Conductor: Jaime Laredo
Tchaikovsky: Serenade in C Major for Strings, Op. 48
Barber: Violin Concerto, Op. 14 - Augustin Hadelich
Beethoven: Symphony No. 6 in F Major, Op. 68, "Pastoral"
One of New York's most beloved and enduring holiday traditions is the two concerts performed by the New York String Orchestra at Carnegie Hall, one on Christmas' Eve and the other the following weekend. As one of the foremost professional training programs for the crème de la crème of music schools across the country and Canada, the New York String Orchestra Seminar spares no expense at preparing future classical music professionals of the highest quality. The concerts' programs usually include a solid collection of unbeatable crowd-pleasers, and as the end of the year nears, there's absolutely nothing wrong with kicking back and relaxing to the sounds of oldies but goodies.
So early on Sunday afternoon, as if on cue, the rain stopped and I was able to walk down Broadway and along W. 57th Street all the way to my seat in a very crowded Stern Auditorium for a wide-ranging tribute to the Romantic movement with the Russian master, Piotr Tchaikovsky, the American contemporary, Samuel Barber, and the German instigator, Ludwig van Beethoven. A wonderful way to wrap up a wonderful four-day Christmas weekend.
A sure-fire hit that never fails to make the audience swoon, Tchaikovsky's Serenade for Strings proved one more time that the quintessential Romantic composer is simply peerless when it comes to shamelessly tugging at the audience's heart-strings and leave them all the better for it. Never mind the Neo-Classical Mozartean influence, the serenade overflows with a memorable recurring theme, lush melodies, spirited folk rhythms, a graceful waltz, passionate élans and peaceful interludes for an unforgettable Romantic experience. On the stage, the dynamic young musicians clad in colorful tops may have appeared occasionally insecure about their ties and high heels, but when the time had come to grab their instruments and play under the attentive baton of Jaime Laredo, they quickly demonstrated that they were well on their way to becoming consummate professionals with an impressively assertive performance.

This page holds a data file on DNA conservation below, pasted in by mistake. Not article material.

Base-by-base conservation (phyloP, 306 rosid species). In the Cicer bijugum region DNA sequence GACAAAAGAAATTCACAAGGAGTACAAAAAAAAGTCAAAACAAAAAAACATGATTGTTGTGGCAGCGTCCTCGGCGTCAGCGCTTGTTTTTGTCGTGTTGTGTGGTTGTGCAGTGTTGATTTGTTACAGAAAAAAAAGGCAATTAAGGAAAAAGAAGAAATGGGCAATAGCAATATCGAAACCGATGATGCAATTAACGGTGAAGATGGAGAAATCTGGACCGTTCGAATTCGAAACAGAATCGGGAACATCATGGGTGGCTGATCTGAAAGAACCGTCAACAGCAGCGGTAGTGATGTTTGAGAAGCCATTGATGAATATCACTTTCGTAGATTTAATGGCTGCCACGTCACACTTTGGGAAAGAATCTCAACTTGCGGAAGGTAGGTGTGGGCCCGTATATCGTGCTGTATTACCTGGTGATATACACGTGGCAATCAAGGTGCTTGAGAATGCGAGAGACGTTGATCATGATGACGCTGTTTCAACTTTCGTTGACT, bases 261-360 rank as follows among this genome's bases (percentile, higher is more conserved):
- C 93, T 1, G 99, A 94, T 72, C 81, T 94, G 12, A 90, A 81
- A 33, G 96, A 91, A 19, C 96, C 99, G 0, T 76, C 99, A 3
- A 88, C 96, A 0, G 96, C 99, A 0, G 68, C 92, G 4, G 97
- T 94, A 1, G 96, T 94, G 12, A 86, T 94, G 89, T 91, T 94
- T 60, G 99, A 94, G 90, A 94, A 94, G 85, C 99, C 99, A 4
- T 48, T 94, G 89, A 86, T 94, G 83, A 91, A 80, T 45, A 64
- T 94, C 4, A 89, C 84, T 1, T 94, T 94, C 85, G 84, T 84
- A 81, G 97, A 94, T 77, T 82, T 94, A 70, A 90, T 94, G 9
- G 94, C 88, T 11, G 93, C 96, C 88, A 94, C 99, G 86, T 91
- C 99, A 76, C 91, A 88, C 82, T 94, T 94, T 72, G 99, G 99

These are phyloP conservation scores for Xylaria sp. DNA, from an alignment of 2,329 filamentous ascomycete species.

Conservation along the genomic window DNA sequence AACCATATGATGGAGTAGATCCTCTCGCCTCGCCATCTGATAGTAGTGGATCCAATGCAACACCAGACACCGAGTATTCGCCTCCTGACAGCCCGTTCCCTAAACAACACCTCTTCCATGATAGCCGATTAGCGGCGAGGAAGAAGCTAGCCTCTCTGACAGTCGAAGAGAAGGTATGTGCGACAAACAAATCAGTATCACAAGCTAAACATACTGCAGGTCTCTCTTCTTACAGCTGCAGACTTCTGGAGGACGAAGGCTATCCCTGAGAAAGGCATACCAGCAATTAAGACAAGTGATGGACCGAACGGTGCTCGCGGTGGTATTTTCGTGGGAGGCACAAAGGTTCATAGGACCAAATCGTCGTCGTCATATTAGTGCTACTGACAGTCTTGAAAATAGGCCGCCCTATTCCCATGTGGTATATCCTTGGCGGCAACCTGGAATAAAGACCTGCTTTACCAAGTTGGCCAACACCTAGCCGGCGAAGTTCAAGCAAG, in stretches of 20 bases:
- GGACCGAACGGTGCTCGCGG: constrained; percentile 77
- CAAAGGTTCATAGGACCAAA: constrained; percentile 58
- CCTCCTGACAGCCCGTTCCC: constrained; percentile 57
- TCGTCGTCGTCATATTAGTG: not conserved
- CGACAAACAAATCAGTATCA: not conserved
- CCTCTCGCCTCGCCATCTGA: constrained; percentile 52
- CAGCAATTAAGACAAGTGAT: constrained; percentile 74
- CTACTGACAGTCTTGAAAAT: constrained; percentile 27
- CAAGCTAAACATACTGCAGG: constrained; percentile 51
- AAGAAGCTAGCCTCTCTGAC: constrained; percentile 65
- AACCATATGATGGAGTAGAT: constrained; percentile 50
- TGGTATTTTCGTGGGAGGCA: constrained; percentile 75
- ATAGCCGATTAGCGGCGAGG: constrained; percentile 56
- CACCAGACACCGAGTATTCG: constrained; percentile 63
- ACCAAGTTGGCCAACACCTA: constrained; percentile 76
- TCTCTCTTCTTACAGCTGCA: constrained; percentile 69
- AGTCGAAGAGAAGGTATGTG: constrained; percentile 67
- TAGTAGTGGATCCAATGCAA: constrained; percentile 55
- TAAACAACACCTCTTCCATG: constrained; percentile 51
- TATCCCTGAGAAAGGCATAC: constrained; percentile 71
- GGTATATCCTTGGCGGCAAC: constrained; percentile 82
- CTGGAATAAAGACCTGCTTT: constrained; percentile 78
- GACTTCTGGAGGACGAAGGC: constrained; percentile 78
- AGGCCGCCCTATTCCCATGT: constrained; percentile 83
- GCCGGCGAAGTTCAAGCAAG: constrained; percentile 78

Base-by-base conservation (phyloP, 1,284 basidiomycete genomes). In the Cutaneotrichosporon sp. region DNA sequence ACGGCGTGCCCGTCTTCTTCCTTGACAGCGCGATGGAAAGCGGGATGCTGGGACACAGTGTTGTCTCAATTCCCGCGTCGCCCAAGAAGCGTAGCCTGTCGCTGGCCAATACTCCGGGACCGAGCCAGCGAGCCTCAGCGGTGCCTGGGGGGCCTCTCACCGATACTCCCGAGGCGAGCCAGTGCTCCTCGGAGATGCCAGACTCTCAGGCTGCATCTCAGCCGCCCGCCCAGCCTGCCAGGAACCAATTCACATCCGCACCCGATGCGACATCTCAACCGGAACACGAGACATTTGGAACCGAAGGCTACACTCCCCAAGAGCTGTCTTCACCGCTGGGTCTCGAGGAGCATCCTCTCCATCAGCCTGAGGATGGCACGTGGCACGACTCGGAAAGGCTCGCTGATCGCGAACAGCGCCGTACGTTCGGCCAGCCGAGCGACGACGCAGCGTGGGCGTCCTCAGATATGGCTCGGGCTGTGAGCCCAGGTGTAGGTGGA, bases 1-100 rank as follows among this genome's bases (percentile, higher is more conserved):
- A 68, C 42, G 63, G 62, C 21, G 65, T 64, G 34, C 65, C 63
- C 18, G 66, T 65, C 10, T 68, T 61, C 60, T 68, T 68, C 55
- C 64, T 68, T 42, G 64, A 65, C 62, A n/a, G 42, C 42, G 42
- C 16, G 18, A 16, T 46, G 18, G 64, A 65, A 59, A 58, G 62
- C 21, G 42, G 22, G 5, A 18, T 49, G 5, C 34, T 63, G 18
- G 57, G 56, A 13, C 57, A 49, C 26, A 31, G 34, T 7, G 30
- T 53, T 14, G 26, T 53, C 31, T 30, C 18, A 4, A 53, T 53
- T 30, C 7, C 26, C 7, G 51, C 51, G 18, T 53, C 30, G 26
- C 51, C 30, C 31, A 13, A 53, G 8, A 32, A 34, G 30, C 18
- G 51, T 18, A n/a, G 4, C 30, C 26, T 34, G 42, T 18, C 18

A slightly older and more experienced musician, Augustin Hadelich is the rapidly rising Juilliard graduate who joined the orchestra for Barber's Violin Concerto. I have never been as enthralled by the Barber as by some of the other well-known violin concertos of the repertoire, but I can still appreciate its lovely melodies, intricate passages and stark contrasts. On Sunday, Augustin Hadelich effortlessly handled the beautiful lushness and the technical pitfalls of the composition and assuredly delivered a brilliantly detailed and intensely committed interpretation. It is no wonder he is in such high demand.
Lo and behold, his dazzling virtuosic skills were on even more evident display during the encore, which turned out to be Paganini's thrilling Caprice No. 24, and sounded, to my amazed ears at least, even more enjoyable than the Barber. Fiercely challenging for the soloist and yet a lot of fun for the listener, the sparkling caprice was a delightful Italian detour that rightly enchanted the audience.
Since one cannot really go wrong with Beethoven, the ultimate piece on the program was an all-around radiant Pastoral. One of Beethoven's most popular achievements, his sixth symphony luxuriantly unfolded, deftly describing the joys of nature in all their bucolic charms and power of destruction. The orchestra showed a remarkable cohesion and a deep devotion for the work, all of which resulted in a heart-felt journey to the countryside that ended my musical year 2014 on a youthful and blissful note. Happy New Year!